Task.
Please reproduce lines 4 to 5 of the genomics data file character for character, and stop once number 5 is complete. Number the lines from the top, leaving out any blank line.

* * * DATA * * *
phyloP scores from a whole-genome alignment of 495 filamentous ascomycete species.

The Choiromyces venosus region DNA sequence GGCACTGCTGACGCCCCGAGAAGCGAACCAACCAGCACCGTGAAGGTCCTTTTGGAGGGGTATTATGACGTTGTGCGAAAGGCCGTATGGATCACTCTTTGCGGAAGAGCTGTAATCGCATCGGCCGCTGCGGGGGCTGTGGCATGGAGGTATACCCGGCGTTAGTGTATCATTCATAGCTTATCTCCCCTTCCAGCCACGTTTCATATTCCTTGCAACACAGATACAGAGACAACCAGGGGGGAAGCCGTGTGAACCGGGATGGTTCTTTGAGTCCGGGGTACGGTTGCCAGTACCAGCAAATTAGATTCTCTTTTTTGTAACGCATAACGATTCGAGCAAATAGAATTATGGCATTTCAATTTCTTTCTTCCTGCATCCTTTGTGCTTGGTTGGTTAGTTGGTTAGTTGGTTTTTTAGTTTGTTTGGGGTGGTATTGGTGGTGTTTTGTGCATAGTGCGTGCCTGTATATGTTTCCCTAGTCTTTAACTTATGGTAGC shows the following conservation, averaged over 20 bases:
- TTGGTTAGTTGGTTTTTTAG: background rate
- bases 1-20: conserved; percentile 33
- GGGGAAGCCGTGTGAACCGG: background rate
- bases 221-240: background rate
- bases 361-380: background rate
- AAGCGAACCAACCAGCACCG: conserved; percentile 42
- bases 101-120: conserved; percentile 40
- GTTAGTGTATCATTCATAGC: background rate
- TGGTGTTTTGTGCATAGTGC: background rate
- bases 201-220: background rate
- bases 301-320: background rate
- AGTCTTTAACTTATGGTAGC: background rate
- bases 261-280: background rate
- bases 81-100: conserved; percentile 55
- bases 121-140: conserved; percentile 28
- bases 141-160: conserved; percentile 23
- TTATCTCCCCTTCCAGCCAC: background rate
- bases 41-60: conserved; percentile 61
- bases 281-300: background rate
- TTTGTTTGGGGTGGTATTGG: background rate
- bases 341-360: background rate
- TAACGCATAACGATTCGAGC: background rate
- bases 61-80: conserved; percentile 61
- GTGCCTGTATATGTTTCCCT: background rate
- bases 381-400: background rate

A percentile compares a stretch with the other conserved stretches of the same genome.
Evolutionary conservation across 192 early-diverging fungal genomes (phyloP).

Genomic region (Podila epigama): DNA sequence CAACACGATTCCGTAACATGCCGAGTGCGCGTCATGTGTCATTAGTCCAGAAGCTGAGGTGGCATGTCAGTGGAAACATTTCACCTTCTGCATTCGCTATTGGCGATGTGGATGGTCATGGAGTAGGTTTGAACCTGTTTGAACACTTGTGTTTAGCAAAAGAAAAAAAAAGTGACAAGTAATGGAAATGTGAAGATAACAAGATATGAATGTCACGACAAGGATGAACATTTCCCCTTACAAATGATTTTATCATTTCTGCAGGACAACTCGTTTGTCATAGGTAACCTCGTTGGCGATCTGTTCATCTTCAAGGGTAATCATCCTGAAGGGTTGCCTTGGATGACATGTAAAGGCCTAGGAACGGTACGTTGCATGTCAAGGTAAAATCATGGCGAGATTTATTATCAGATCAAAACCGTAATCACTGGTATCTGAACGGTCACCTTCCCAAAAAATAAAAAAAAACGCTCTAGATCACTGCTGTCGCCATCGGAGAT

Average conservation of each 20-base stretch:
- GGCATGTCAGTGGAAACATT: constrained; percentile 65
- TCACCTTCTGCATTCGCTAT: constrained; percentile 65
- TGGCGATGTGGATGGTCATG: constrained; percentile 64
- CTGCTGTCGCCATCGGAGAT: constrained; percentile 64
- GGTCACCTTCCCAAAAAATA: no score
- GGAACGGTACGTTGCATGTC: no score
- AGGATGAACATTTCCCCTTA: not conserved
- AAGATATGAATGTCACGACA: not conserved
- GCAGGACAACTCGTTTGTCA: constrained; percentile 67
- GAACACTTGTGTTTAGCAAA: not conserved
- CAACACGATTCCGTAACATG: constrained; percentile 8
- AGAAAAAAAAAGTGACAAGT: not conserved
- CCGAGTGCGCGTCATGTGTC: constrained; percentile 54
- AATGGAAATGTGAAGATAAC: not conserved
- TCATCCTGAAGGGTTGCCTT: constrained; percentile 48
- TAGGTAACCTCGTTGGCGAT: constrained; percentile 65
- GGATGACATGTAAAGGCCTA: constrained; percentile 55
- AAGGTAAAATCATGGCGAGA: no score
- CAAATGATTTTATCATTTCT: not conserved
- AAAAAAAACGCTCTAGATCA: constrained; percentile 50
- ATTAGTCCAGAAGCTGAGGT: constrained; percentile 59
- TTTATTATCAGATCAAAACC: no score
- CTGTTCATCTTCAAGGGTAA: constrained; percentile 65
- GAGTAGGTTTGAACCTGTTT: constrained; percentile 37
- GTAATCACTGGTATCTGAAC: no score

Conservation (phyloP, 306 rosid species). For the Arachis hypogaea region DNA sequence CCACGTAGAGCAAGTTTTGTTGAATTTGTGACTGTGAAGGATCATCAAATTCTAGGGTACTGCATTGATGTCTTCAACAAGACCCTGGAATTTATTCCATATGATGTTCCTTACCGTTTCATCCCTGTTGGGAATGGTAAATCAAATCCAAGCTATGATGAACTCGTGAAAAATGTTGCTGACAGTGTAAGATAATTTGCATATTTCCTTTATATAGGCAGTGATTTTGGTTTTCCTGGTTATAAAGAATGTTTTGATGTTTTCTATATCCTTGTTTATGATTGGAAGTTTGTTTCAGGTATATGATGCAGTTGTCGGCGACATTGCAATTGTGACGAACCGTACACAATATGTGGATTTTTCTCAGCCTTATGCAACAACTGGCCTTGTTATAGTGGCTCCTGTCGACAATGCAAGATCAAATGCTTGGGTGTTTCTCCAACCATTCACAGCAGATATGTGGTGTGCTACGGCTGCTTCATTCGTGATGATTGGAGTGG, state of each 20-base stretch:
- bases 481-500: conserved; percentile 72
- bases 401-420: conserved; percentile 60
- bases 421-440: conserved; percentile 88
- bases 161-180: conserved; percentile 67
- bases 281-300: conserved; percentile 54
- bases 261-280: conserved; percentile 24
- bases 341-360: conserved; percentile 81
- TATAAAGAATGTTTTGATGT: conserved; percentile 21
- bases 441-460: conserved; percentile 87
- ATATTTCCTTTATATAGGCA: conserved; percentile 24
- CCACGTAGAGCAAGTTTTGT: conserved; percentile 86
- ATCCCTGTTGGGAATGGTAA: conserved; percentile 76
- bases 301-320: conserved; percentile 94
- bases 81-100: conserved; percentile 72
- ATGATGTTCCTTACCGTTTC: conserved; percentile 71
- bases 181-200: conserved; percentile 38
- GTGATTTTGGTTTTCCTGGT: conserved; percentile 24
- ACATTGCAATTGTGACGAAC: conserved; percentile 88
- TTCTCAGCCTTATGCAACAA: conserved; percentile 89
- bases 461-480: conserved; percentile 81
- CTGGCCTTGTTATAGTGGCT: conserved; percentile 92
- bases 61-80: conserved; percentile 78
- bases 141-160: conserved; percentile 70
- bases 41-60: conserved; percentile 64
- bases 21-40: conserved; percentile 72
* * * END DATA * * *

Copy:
- bases 1-20: conserved; percentile 33
- GGGGAAGCCGTGTGAACCGG: background rate